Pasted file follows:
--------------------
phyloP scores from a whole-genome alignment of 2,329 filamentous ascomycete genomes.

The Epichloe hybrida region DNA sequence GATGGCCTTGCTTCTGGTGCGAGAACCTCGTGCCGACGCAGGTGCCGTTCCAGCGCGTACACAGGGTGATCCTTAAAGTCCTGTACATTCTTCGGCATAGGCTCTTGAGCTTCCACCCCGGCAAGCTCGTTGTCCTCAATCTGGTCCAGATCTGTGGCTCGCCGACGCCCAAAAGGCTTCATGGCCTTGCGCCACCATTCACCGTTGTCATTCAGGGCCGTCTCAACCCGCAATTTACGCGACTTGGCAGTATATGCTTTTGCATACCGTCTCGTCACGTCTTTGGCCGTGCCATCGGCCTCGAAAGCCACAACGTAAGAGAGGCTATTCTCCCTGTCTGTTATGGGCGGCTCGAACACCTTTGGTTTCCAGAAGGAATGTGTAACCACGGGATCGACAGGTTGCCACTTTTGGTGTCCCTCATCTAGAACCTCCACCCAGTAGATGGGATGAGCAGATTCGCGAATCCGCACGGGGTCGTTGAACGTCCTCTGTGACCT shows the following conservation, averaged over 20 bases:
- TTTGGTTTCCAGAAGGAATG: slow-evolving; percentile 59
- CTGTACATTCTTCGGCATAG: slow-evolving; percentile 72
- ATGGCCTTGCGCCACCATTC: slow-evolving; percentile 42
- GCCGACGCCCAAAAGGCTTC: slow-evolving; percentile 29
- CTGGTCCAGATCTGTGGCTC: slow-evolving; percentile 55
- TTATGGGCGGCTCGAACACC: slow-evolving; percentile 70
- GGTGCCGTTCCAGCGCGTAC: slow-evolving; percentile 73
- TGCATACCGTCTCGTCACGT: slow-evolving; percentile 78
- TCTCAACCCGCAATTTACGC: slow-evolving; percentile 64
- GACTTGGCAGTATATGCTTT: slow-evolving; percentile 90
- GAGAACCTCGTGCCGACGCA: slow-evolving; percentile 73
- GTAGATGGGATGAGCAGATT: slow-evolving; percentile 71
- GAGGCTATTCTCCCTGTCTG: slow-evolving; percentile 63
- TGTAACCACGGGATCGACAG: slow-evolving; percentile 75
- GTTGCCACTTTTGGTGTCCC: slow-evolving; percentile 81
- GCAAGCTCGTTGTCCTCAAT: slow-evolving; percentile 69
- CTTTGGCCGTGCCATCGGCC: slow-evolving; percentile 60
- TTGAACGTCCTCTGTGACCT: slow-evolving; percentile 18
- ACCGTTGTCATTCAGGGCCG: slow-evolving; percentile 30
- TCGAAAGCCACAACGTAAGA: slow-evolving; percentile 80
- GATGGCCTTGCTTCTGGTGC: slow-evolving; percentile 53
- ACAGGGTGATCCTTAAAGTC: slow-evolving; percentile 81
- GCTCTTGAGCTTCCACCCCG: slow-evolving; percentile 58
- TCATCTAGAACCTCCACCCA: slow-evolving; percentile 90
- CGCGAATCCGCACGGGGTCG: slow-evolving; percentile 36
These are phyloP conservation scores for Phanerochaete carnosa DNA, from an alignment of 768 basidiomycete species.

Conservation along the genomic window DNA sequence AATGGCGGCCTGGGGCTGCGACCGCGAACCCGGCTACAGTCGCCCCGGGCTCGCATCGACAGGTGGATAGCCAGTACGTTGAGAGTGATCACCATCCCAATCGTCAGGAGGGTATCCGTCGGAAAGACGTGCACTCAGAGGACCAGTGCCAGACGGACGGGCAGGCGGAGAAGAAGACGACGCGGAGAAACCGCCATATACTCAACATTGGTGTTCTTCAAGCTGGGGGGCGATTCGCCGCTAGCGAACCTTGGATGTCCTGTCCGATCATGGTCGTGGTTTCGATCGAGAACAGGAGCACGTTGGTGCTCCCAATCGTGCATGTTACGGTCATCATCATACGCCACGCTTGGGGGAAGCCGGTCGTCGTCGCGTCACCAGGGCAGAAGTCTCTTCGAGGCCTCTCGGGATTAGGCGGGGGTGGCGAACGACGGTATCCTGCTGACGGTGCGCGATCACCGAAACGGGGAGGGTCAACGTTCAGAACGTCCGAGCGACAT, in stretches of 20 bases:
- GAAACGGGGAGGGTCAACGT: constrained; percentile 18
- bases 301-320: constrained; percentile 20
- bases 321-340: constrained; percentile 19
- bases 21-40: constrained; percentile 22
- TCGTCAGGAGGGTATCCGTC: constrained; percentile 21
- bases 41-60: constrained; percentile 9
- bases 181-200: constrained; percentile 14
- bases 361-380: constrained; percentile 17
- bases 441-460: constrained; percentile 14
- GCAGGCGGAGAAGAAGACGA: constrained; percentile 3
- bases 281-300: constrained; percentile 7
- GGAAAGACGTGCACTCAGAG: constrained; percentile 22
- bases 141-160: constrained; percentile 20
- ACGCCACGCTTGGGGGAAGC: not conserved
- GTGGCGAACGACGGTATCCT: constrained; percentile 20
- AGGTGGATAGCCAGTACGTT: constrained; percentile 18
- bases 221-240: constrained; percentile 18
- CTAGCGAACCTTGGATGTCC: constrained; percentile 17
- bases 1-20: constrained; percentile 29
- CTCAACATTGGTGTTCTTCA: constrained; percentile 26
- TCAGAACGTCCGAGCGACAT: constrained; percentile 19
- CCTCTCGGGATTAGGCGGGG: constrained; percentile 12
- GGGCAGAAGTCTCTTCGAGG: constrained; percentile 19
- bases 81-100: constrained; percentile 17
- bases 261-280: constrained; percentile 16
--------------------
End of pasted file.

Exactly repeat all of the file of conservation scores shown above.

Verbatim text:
phyloP scores from a whole-genome alignment of 2,329 filamentous ascomycete genomes.

The Epichloe hybrida region DNA sequence GATGGCCTTGCTTCTGGTGCGAGAACCTCGTGCCGACGCAGGTGCCGTTCCAGCGCGTACACAGGGTGATCCTTAAAGTCCTGTACATTCTTCGGCATAGGCTCTTGAGCTTCCACCCCGGCAAGCTCGTTGTCCTCAATCTGGTCCAGATCTGTGGCTCGCCGACGCCCAAAAGGCTTCATGGCCTTGCGCCACCATTCACCGTTGTCATTCAGGGCCGTCTCAACCCGCAATTTACGCGACTTGGCAGTATATGCTTTTGCATACCGTCTCGTCACGTCTTTGGCCGTGCCATCGGCCTCGAAAGCCACAACGTAAGAGAGGCTATTCTCCCTGTCTGTTATGGGCGGCTCGAACACCTTTGGTTTCCAGAAGGAATGTGTAACCACGGGATCGACAGGTTGCCACTTTTGGTGTCCCTCATCTAGAACCTCCACCCAGTAGATGGGATGAGCAGATTCGCGAATCCGCACGGGGTCGTTGAACGTCCTCTGTGACCT shows the following conservation, averaged over 20 bases:
- TTTGGTTTCCAGAAGGAATG: slow-evolving; percentile 59
- CTGTACATTCTTCGGCATAG: slow-evolving; percentile 72
- ATGGCCTTGCGCCACCATTC: slow-evolving; percentile 42
- GCCGACGCCCAAAAGGCTTC: slow-evolving; percentile 29
- CTGGTCCAGATCTGTGGCTC: slow-evolving; percentile 55
- TTATGGGCGGCTCGAACACC: slow-evolving; percentile 70
- GGTGCCGTTCCAGCGCGTAC: slow-evolving; percentile 73
- TGCATACCGTCTCGTCACGT: slow-evolving; percentile 78
- TCTCAACCCGCAATTTACGC: slow-evolving; percentile 64
- GACTTGGCAGTATATGCTTT: slow-evolving; percentile 90
- GAGAACCTCGTGCCGACGCA: slow-evolving; percentile 73
- GTAGATGGGATGAGCAGATT: slow-evolving; percentile 71
- GAGGCTATTCTCCCTGTCTG: slow-evolving; percentile 63
- TGTAACCACGGGATCGACAG: slow-evolving; percentile 75
- GTTGCCACTTTTGGTGTCCC: slow-evolving; percentile 81
- GCAAGCTCGTTGTCCTCAAT: slow-evolving; percentile 69
- CTTTGGCCGTGCCATCGGCC: slow-evolving; percentile 60
- TTGAACGTCCTCTGTGACCT: slow-evolving; percentile 18
- ACCGTTGTCATTCAGGGCCG: slow-evolving; percentile 30
- TCGAAAGCCACAACGTAAGA: slow-evolving; percentile 80
- GATGGCCTTGCTTCTGGTGC: slow-evolving; percentile 53
- ACAGGGTGATCCTTAAAGTC: slow-evolving; percentile 81
- GCTCTTGAGCTTCCACCCCG: slow-evolving; percentile 58
- TCATCTAGAACCTCCACCCA: slow-evolving; percentile 90
- CGCGAATCCGCACGGGGTCG: slow-evolving; percentile 36
These are phyloP conservation scores for Phanerochaete carnosa DNA, from an alignment of 768 basidiomycete species.

Conservation along the genomic window DNA sequence AATGGCGGCCTGGGGCTGCGACCGCGAACCCGGCTACAGTCGCCCCGGGCTCGCATCGACAGGTGGATAGCCAGTACGTTGAGAGTGATCACCATCCCAATCGTCAGGAGGGTATCCGTCGGAAAGACGTGCACTCAGAGGACCAGTGCCAGACGGACGGGCAGGCGGAGAAGAAGACGACGCGGAGAAACCGCCATATACTCAACATTGGTGTTCTTCAAGCTGGGGGGCGATTCGCCGCTAGCGAACCTTGGATGTCCTGTCCGATCATGGTCGTGGTTTCGATCGAGAACAGGAGCACGTTGGTGCTCCCAATCGTGCATGTTACGGTCATCATCATACGCCACGCTTGGGGGAAGCCGGTCGTCGTCGCGTCACCAGGGCAGAAGTCTCTTCGAGGCCTCTCGGGATTAGGCGGGGGTGGCGAACGACGGTATCCTGCTGACGGTGCGCGATCACCGAAACGGGGAGGGTCAACGTTCAGAACGTCCGAGCGACAT, in stretches of 20 bases:
- GAAACGGGGAGGGTCAACGT: constrained; percentile 18
- bases 301-320: constrained; percentile 20
- bases 321-340: constrained; percentile 19
- bases 21-40: constrained; percentile 22
- TCGTCAGGAGGGTATCCGTC: constrained; percentile 21
- bases 41-60: constrained; percentile 9
- bases 181-200: constrained; percentile 14
- bases 361-380: constrained; percentile 17
- bases 441-460: constrained; percentile 14
- GCAGGCGGAGAAGAAGACGA: constrained; percentile 3
- bases 281-300: constrained; percentile 7
- GGAAAGACGTGCACTCAGAG: constrained; percentile 22
- bases 141-160: constrained; percentile 20
- ACGCCACGCTTGGGGGAAGC: not conserved
- GTGGCGAACGACGGTATCCT: constrained; percentile 20
- AGGTGGATAGCCAGTACGTT: constrained; percentile 18
- bases 221-240: constrained; percentile 18
- CTAGCGAACCTTGGATGTCC: constrained; percentile 17
- bases 1-20: constrained; percentile 29
- CTCAACATTGGTGTTCTTCA: constrained; percentile 26
- TCAGAACGTCCGAGCGACAT: constrained; percentile 19
- CCTCTCGGGATTAGGCGGGG: constrained; percentile 12
- GGGCAGAAGTCTCTTCGAGG: constrained; percentile 19
- bases 81-100: constrained; percentile 17
- bases 261-280: constrained; percentile 16